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(Sharecast News) - In the Sunday Times this week, Sabah Meddings was looking at gene-editing specialist Horizon Discovery for her 'Inside the City' column, noting how analysts were apparently struck by chief executive's snazzy dress sense as well as his promises of sales growth on his first appearance in the role.
But it was both his commercial nous, and the company's shiny new 'CRISPR' gene editing tech, that had attracted Terry Pizzie's latest visitor - San Francisco activist fund Value Act, which first appeared on the register at the start of September.
By the 17th of that month, it had bought almost 10% of the company, acquiring its stake from "star stock picker" Neil Woodford.
Meddings said that at the time, Horizon welcomed its new American shareholder, but added that Value Act's modus operandi was seeking boardroom influence, having quietly pushed for change after winning a seat at the table at Rolls-Royce.
Last week, Value Act bought more shares from Woodford, increasing its stake to 13.3%, leading Meddings to ask if the activist investor knows something the market does not?
Shares in Horizon Discovery have bobbed above and below the waterline all year, closing at 200p on Friday - down 15.4% since January, though they reached as low at 107p in March.
The stock had a big slide in February after a trading update, shortly before "bombastic" boss Darrin Disley left suddenly just a day before it was due to hold a capital markets day.
In May, the company fended off a takeover approach from Abcam, which had offered 181p per share - a single penny more than the stock first floated at.
Meddings said it appears Value Act has bought into the CRISPR platform, which Horizon acquired through its purchase of American biotech firm Dharmacon last year.
That deal was now delivering, she wrote, with full-year revenues now set to be slightly ahead of consensus expectations for £60.7m.
Gross margins were down marginally at the interims on a year-on-year basis, to 63.2% from 63.9%, with the Dharmacon operation was less profitable at 56%.
Horizon has also managed agreements with much larger pharmaceuticals names such as AstraZeneca, along with a relatively diverse array of clients including clinical diagnostics firms, academic researchers and manufacturers.
Meddings said the departure of Disley and the arrival of Pizzie were viewed by the market as moves intended to ensure the company's focus on driving revenue was increased.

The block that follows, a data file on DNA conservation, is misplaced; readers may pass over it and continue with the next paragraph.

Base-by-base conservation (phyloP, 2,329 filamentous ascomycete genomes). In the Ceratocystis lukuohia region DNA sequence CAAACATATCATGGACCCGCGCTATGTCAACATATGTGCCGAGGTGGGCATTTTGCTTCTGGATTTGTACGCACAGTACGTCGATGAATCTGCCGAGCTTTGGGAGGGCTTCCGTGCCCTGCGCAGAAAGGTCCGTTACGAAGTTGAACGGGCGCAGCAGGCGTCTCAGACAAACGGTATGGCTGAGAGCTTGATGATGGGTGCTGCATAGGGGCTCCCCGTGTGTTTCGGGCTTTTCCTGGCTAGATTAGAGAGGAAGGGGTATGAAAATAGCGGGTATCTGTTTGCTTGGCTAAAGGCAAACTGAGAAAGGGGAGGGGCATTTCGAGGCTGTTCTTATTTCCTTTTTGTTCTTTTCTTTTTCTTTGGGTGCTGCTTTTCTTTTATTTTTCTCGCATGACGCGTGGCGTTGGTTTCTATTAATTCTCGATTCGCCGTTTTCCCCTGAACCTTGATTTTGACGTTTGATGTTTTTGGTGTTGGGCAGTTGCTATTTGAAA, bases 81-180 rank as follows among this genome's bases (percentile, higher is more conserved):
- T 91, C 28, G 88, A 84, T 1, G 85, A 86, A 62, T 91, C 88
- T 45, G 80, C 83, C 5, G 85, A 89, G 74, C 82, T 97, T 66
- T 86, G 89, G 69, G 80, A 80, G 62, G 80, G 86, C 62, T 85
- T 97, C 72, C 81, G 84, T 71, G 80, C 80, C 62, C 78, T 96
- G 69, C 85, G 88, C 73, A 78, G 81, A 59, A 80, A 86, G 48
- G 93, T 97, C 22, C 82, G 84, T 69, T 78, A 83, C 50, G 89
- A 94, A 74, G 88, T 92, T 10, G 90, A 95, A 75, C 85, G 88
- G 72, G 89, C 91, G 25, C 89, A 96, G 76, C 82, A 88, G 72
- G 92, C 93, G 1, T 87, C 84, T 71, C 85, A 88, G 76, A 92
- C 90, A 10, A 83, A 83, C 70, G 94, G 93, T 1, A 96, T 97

Dharmacon was pulling its weight already, too, contributing £14m of £15.3m in its research products business.
"Analysts say Horizon is undervalued," Meddings wrote.
"Panmure Gordon has a 273p target, while its broker, Numis, has a target of 260p.
"Value Act coming on board should be a vote of confidence in Horizon - and a signal that change could be ahead. Buy."
Over in the Mail on Sunday, Joanne Hart was touching on a hot-button issue - cybersecurity and the threat of large scale data breaches - and a company promising to prevent such attacks, Osirium.
She wrote in her 'Midas' column that the shares, currently at 124p, should follow the company's recent trajectory of rapid growth, with the firm specialising in what it calls 'privileged access management', which apparently prevents hackers from accessing the admin accounts of sensitive systems.
Most people, whether staff members, board directors, or customers, could only access their own information on a system, while holders of 'privileged' accounts could access reams of data.
Hart said these account holders usually work in a company's IT department, with their systems holding data on bank accounts, patient records, employee details or confidential security or defence information, with their accounts seen as a 'holy grail' by cyber criminals.
Osirium, based in Reading, was intending to turn the tide against attacks on privileged accounts, which reportedly constitute 80% of all cyber attacks.
The company has told the market that most of its customers prefer to remain anonymous, but has claimed to have major retailers, water companies, universities, insurance firms, mobile phone providers, defence contractors and ecommerce firms on its books.
Its services are "highly complex", Hart said, but they revolved around its clients having a certain amount of control over privileged account holders, with account holders not able to create their own passwords, for example, but instead receiving complicated, secure passwords from Osirium which are constantly changed.
Those passwords are used to open accounts which only allow a user to see what the need to, rather than an entire database.
More than 99% of cyber attacks are related to human error, Hart claimed, adding that around a quarter of attacks around the world were also inside jobs, making the importance of restricting data to a 'need-to-know' basis more valuable.
Osirium was founded by chief executive David Guyatt, who spent almost three decades in the industry and created the then-popular email security product MIMEsweeper in the mid-1990s, selling it for £700m in 2000.
He set up Osirium in 2009, before floating in in 2016.
This year's interim results were a boon for investors and analysts, with first-half revenues surging 78% to £0.47m year-on-year.
Brokers were looking for full-year sales of £0.9m, improving to £1.4m in 2019.
The firm remained loss-making as it poured cash into expansion, but Hart said it should become profitable in 2020.
"Cyber security is big business and one of the fastest growing areas in the industry relates to privileged accounts - and how to make them safer," Hart wrote.
"This is Osirium's speciality and it is one of the world's most innovative companies in this sector.
"The business is growing fast, expanding into other countries and may well attract a takeover bid along the way. At 124p, the shares are a buy."
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